Area: 1,454 sq km; 560 sq miles.
The Bumdeling Wildlife Sanctuary, located in the northeastern region of Bhutan in the Eastern Himalayas, encompasses an area of 1,454 sq km (560 sq miles), with a buffer zone stretching across parts of Trashi Yangtse, Lhuentse, and Mongar Dzongkhag. The Sanctuary borders China in the north and India in the northeast.
Established to protect the critical habitat of wintering Black-necked Cranes, the Sanctuary is home to vast stretches of well-preserved alpine and forest habitats, as well as 296 confirmed bird species, including the rare Gloud’s Shortwing, Pallas’s Fish Eagle, and the Yellow-rumped Honeyguide. Every year, around 150 cranes flock to the Sanctuary from mid-November to early March.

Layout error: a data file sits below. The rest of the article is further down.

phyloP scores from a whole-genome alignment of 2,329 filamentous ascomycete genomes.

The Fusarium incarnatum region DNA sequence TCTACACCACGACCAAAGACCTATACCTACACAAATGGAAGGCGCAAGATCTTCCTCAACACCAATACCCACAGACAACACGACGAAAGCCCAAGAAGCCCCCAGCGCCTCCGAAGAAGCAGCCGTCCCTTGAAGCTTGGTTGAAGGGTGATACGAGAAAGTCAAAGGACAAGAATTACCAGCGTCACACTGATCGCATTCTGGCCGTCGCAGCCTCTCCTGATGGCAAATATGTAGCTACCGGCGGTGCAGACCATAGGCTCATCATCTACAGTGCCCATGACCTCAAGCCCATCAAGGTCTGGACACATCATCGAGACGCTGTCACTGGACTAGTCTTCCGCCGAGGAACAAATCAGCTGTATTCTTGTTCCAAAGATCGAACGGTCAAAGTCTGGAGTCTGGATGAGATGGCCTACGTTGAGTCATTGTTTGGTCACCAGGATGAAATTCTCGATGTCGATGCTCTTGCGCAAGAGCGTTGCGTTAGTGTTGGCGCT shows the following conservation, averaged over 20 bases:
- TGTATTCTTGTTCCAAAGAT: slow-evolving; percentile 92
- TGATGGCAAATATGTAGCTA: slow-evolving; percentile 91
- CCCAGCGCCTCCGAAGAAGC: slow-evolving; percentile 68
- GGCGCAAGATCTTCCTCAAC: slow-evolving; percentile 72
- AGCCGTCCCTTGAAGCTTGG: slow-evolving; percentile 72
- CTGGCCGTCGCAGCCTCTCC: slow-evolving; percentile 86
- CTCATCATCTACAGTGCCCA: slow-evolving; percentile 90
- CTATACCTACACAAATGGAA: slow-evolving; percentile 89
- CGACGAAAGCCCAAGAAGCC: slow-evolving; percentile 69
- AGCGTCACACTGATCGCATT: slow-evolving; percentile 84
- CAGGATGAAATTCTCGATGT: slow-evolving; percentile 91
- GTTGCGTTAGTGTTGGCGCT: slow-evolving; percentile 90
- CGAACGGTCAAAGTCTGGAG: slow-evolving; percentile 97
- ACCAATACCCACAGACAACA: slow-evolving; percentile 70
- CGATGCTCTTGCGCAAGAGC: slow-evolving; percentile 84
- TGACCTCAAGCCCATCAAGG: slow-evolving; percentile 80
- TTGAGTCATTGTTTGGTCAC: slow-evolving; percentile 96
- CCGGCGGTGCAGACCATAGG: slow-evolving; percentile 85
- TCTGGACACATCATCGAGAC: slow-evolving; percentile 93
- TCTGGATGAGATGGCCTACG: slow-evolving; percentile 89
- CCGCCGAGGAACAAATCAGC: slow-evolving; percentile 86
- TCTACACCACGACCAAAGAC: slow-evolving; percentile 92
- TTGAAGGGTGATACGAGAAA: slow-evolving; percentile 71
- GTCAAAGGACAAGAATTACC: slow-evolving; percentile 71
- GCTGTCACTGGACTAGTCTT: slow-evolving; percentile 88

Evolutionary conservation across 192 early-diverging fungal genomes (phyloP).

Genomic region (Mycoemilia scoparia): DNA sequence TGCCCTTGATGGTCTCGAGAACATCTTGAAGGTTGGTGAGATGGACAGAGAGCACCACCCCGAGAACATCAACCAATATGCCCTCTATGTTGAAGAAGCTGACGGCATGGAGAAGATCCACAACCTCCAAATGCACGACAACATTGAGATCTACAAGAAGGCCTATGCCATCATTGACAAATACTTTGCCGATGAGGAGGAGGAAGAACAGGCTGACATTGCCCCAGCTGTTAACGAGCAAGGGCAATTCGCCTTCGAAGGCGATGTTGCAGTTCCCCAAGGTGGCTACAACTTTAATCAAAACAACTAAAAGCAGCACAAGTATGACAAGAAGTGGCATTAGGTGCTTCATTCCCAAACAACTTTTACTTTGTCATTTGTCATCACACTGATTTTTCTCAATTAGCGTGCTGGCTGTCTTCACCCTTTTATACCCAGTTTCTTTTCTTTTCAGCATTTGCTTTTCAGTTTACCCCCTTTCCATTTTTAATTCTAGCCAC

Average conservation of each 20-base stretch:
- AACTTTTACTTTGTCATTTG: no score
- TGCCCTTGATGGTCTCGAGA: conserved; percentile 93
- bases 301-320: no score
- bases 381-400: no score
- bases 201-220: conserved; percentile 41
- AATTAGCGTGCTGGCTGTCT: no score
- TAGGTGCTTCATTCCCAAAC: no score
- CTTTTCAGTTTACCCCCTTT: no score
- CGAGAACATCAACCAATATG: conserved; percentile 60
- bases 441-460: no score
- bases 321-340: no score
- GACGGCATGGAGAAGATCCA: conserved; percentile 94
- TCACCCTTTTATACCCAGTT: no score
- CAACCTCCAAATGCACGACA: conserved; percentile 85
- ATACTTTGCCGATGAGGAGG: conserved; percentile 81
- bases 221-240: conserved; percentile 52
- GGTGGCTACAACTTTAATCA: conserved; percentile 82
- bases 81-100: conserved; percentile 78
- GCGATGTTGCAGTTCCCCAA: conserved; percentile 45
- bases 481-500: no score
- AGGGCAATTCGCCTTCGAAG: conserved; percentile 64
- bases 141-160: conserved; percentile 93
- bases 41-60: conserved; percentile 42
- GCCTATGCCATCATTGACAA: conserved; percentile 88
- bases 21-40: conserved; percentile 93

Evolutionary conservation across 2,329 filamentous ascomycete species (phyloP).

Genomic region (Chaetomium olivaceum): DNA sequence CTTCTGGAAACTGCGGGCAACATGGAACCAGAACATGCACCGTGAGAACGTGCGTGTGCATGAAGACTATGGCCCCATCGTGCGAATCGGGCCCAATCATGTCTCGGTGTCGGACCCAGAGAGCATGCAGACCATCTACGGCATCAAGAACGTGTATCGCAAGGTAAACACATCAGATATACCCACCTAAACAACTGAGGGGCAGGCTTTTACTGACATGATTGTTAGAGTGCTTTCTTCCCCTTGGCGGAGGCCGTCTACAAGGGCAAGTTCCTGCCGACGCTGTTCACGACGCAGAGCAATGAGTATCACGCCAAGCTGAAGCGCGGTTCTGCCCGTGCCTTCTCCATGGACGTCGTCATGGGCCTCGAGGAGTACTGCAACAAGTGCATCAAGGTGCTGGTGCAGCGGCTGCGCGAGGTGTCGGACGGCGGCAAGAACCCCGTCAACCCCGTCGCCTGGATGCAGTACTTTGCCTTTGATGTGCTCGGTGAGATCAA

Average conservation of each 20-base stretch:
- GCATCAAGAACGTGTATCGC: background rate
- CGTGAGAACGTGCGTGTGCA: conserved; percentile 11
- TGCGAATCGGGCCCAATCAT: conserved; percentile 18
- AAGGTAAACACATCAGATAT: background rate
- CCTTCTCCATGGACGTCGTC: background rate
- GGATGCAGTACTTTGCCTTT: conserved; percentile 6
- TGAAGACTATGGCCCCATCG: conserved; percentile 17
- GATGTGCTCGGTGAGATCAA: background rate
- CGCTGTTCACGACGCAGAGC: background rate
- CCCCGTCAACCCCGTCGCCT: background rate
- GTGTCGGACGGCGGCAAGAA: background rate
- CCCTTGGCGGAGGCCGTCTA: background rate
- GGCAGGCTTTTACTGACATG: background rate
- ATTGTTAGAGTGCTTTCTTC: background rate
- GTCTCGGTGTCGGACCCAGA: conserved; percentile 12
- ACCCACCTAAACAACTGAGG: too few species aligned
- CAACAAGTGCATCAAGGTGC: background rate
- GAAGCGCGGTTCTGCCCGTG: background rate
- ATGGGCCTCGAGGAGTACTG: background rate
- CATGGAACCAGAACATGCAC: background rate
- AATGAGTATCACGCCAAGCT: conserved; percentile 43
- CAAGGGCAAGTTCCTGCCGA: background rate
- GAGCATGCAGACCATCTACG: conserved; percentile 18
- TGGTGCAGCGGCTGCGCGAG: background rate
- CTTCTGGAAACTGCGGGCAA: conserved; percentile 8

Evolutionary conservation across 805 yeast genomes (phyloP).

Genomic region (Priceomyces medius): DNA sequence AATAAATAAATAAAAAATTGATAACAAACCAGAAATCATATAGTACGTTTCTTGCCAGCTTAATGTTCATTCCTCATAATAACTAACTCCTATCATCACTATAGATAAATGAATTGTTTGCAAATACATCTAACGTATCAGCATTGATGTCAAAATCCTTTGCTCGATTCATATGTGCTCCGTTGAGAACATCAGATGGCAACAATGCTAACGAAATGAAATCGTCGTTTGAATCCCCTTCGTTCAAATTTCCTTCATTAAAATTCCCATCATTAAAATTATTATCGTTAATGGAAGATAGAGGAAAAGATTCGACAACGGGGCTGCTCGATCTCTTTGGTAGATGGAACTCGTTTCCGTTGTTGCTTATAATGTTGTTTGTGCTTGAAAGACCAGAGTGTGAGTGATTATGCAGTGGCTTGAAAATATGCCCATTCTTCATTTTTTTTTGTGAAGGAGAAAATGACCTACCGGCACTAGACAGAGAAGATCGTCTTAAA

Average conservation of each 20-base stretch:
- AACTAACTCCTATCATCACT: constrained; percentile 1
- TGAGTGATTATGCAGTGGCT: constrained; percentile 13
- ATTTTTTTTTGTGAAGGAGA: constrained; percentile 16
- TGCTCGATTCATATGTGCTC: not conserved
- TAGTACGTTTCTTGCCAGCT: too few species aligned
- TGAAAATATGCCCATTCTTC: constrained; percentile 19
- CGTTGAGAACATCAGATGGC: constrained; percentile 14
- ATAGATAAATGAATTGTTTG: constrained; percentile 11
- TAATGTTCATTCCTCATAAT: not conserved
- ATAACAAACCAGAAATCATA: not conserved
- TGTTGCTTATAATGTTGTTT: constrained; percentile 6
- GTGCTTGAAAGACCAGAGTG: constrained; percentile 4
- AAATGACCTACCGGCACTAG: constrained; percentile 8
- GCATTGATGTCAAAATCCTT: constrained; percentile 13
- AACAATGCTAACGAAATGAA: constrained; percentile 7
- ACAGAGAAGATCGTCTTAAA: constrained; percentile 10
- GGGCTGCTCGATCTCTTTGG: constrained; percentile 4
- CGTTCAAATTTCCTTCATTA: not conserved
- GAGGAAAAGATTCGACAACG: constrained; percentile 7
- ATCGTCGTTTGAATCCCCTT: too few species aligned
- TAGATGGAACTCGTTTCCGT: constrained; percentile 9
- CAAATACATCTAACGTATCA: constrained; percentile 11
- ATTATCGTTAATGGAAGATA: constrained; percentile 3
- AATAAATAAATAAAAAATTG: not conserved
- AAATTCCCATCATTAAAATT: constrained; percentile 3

In addition to birds, the Sanctuary is also home to approximately 100 species of mammals, including globally endangered species such as Snow Leopard, Bengal Tiger, Red Panda, and Capped Langur, as well as other threatened species like Musk Deer, Serow, Goral. Some of the commonly found mammals and birds in the area include the Assamese Macaque, Jungle Cat, Common Tree Shrew, Barking Deer, Sambar, Himalayan Black Bear, Pika, Marmot, Blue Sheep, Yellow-throated Marten, Three-striped Squirrel, Wild Pig, Yellow-billed Blue Magpie, Ibisbill, Snow Pigeon, Satyr Tragopan, and Blood Pheasant.